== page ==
So I had to do a conscious shift to not go dark.  It was hard in the beginning because I would get these ideas and as I thought about them, I knew they would go dark very easily.  So I passed on a lot of story ideas.

Eventually, I was able to shift myself out of it, and then I was able to write my book, Soldier, Storyteller, which is available in the Rabbit Bundle Remembering Warriors.  Check out the list of writers.  I’m chuffed again to be published next to these big name writers!

The proceeds go to charity.  The book is available for preorder, but will be available January 1.  Start the new year donating to charity and getting books!


Remembering Warriors cover

Halloween Adventures

I’ve been working on a short story for an anthology call that’s closing tomorrow, but I had time for a quick walk around the neighborhood to have a look at the Halloween decorations.  These are some of the pretty cool ones.  Enjoy!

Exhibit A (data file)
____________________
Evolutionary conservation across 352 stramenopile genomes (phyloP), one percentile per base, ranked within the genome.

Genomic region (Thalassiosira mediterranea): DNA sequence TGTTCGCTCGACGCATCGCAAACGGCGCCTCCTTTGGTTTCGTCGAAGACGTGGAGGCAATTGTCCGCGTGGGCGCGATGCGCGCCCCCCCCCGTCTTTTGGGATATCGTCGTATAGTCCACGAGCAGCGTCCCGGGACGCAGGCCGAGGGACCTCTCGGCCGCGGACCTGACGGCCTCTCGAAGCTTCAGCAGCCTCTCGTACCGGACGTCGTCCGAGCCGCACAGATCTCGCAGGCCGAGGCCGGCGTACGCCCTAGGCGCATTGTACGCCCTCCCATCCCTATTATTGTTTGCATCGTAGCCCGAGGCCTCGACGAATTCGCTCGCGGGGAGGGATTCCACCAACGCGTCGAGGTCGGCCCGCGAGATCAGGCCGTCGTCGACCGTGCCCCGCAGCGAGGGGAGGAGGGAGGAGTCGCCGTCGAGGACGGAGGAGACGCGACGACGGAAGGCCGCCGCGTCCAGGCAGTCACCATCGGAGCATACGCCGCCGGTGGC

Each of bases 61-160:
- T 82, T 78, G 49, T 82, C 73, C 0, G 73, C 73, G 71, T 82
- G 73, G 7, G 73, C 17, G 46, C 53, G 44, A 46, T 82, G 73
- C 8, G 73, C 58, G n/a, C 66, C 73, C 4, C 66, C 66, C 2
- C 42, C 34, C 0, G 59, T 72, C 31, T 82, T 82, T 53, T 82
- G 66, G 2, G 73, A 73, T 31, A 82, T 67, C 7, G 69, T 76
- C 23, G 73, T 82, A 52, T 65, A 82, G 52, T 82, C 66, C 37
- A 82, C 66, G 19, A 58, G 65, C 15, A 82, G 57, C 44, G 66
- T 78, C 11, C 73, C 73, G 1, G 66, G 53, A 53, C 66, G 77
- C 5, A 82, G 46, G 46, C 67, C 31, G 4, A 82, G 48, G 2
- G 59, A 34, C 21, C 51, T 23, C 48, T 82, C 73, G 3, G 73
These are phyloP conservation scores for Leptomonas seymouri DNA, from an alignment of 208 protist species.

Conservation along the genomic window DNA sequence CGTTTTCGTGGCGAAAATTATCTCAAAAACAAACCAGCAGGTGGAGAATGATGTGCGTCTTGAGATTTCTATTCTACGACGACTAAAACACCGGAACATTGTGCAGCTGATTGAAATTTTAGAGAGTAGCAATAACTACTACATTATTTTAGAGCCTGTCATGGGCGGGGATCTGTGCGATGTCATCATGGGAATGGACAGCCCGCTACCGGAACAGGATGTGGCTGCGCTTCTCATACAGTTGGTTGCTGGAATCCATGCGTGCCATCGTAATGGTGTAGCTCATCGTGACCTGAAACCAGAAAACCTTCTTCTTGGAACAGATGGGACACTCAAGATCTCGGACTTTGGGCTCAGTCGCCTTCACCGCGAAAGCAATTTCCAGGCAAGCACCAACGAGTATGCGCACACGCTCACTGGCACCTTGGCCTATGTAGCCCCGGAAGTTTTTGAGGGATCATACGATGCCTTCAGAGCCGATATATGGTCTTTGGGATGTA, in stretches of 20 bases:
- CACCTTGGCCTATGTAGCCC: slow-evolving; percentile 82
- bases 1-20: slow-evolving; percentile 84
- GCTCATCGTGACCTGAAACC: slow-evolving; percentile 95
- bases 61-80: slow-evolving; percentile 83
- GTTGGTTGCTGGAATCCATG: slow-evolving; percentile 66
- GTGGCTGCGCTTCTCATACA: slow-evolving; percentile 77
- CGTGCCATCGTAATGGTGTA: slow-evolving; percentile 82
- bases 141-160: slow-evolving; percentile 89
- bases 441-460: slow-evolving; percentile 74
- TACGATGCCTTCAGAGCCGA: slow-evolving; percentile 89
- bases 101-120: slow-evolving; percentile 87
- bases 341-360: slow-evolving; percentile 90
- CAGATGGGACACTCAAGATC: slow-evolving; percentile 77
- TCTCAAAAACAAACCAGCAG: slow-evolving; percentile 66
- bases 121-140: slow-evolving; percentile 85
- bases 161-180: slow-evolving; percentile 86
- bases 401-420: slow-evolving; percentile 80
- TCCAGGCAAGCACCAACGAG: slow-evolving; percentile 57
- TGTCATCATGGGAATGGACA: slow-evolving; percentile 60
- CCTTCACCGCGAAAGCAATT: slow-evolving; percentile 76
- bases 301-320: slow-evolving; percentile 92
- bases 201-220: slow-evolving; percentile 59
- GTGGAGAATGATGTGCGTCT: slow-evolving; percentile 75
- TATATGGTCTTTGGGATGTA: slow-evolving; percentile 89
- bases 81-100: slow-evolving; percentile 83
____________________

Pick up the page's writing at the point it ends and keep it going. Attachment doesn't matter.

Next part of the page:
This is a ghost over a garden entrance. It’ll be pretty spooky at night with all the shadows from the garden.

Ghost over a garden entrance

I found Stonehenge!  It’s down the street!

Stonehenge for Halloween

Heeelllppp meee!

Two half buried skeletons on a lawn, gravestones behind them.

Clearly waiting for public transportation.

Skeleton laying on a bench with cobwebs all over it.

Only in Washington DC…  Note the bottles of booze (which I did not see when I took the picture).

Skeleton with a couple of bottles of booze next to a sign about politics

Adventures Around the Web August 19-25, 2017

The Passive Voice

A Check Girl

This is a quote from a Raymond Chandler story.   Wow.  Just wow.

Susan Elia MacNeal on Signature

These Six Incredible Women Served as Undercover Spies During World War II

When I was in school, history that was taught wasn’t particularly interesting.  It was dates and events, not about the people.  Finding things like this on the internet gives history a very different perspective that’s often lost.  And well…spies.  Shared from Gail Reid in the Desert Storm Combat Women Facebook group.

Bored Panda

10+ of the Best Shorts of the 2017 Solar Eclipse

Number two is awesome!

Fossil Guy

Mallows Bay Ghost Fleet Along the Potomac River, Maryland

This is a ship graveyard in Maryland.  I would check it out, but it’s only accessible via the water.  But the story about it is pretty cool.

Kristine Kathryn Rusch

Business Musings: Eclipse Expectations